A Christchurch bar owner has taken aim at quake rebuild workers from south Auckland, who he accuses of getting drunk, committing crimes and threatening locals.
His comments have offended a south Auckland community leader who described the "blind shot" as damaging.
Bush Inn Tavern owner Gary Keast said the troublesome workers and their friends weren't wanted in Christchurch and should "Go back to south Auckland".
It was the first time in 15 years of owning the Riccarton bar he had experienced such problems. The out-of-towners were coming to the area late at night "intoxicated from cheap supermarket booze" and causing trouble.
"I've spoken to most of them. They're basically from south Auckland. Quite a few of them aren't working, they're just down here freeloading and doing burglaries.
"If they're not south Auckland Maoris they're south Auckland Islanders, from whatever island they want to come from. I'm not happy about it," he said.
He had also witnessed them threatening locals and calling them "white trash", he said.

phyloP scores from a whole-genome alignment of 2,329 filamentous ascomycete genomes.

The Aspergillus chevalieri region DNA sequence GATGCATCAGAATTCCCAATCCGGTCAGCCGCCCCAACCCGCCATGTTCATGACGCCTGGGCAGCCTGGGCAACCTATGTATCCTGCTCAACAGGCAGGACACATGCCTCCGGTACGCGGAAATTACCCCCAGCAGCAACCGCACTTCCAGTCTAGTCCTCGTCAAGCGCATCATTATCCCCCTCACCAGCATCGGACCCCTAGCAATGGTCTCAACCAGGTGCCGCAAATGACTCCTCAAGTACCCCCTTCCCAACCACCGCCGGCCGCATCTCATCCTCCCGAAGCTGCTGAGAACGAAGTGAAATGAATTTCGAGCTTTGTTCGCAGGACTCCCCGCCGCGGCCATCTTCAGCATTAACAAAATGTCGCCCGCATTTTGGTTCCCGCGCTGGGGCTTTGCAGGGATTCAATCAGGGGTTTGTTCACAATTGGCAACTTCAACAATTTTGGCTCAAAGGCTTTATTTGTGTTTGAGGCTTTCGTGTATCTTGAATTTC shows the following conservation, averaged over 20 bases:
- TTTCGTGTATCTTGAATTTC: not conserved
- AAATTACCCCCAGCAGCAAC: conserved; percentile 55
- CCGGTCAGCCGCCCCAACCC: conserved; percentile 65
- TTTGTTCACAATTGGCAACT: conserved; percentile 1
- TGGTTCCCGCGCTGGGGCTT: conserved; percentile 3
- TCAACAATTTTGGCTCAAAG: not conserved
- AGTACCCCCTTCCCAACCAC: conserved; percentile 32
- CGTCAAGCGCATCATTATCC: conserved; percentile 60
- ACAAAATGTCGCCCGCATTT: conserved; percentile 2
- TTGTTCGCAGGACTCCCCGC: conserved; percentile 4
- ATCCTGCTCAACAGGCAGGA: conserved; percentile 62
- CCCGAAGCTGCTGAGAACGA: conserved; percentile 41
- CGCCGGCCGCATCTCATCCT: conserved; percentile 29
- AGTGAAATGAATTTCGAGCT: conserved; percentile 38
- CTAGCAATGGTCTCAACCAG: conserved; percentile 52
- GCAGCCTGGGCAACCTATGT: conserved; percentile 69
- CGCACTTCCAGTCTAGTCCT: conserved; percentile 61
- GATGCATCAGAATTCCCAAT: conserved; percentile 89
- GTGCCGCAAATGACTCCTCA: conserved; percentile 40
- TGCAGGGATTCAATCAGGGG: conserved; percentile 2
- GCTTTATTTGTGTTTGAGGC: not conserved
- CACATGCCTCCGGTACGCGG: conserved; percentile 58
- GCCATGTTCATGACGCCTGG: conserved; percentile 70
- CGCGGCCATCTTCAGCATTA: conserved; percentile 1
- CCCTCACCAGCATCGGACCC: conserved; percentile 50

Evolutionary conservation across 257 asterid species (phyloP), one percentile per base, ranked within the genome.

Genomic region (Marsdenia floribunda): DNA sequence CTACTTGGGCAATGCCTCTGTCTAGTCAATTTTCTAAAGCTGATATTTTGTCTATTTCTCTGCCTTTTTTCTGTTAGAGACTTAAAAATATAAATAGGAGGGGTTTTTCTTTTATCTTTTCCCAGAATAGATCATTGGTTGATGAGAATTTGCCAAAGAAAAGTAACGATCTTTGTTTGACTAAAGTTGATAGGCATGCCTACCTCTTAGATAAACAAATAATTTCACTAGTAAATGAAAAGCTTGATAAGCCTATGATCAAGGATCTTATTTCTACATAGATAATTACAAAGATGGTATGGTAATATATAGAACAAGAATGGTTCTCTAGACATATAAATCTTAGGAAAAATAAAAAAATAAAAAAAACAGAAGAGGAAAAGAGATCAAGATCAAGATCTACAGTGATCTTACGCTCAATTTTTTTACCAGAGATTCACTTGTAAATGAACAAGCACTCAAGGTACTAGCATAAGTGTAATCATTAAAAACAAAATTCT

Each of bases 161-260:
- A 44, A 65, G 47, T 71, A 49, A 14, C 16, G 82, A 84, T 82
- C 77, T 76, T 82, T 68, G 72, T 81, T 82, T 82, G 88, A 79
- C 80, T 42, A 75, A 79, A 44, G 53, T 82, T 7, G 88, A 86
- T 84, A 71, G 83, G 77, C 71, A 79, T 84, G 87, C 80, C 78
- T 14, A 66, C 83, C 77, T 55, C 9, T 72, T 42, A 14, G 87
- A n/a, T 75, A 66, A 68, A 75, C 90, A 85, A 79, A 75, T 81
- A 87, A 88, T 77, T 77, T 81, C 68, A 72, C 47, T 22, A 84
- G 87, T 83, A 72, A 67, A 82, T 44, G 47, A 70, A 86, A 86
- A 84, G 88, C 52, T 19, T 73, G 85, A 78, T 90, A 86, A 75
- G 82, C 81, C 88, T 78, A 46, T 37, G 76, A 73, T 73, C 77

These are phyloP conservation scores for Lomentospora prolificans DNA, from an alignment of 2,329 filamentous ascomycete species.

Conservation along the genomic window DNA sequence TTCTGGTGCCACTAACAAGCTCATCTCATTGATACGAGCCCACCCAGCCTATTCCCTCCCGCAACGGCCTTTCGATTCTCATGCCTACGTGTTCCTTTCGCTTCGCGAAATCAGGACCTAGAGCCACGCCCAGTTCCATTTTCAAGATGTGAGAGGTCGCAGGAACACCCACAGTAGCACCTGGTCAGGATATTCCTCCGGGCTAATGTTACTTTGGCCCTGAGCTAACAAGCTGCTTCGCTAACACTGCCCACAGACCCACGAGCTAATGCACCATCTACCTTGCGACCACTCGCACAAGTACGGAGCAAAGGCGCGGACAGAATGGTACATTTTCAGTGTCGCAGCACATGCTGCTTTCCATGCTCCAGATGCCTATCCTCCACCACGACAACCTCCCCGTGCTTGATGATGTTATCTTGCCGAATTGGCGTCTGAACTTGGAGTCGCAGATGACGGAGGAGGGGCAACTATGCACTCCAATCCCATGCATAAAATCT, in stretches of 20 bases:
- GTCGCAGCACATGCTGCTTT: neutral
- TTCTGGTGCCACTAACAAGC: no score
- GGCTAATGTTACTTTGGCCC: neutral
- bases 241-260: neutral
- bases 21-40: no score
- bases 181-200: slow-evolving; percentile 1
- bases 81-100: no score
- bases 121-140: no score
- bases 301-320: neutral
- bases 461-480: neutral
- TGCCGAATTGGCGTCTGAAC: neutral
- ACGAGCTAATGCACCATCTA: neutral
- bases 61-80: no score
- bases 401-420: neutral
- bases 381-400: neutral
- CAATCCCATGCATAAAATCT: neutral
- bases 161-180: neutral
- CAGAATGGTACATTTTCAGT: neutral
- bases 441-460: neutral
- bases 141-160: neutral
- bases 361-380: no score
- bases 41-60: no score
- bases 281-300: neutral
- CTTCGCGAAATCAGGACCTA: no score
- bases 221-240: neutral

"They're the ones that are being racist. We aren't, they are. Go back, go home. All of them. From wherever they come from."
But Mangere-Otahuhu community board member Walter Togiamua said the comments were offensive, damaging and "blatantly unfair".
"It's unfair of him to make such comments and blanket south Auckland. Has he got his facts right in that they are from south Auckland?
"That's just nitpicking and just putting south Auckland somewhere where we don't belong,' he said.
The comments contributed to negative views about the south Auckland community, many of whom had travelled to Christchurch to help with the rebuild of the city, said Mr Togiamua.
A 10-week police crackdown on alcohol-related crime in Christchurch which began last week resulted in 75 arrests at the weekend.
Christchurch authorities are trying to get on top of drunken disorder in the suburbs with a variety of measures including enforcing liquor bans and focusing on alcohol-related offending.
Senior Sergeant Glenn Nalder said he could not comment on whether there was an issue with drunk out-of-town workers causing problems.
"I don't want to single out any group. But I would like to point out that prior to the earthquakes we had alcohol-related offending in Christchurch and there's no reason to suggest post earthquake that will be any different."
Last weekend's operation was a success, he said.
"People get so drunk that they can't even behave themselves in a public place and tend to do silly things.
"They think they are being clever but they are a danger to themselves and to road users. It's not worth it."
- APNZBy Abby Gillies Email Abby, Samantha McPherson of The Star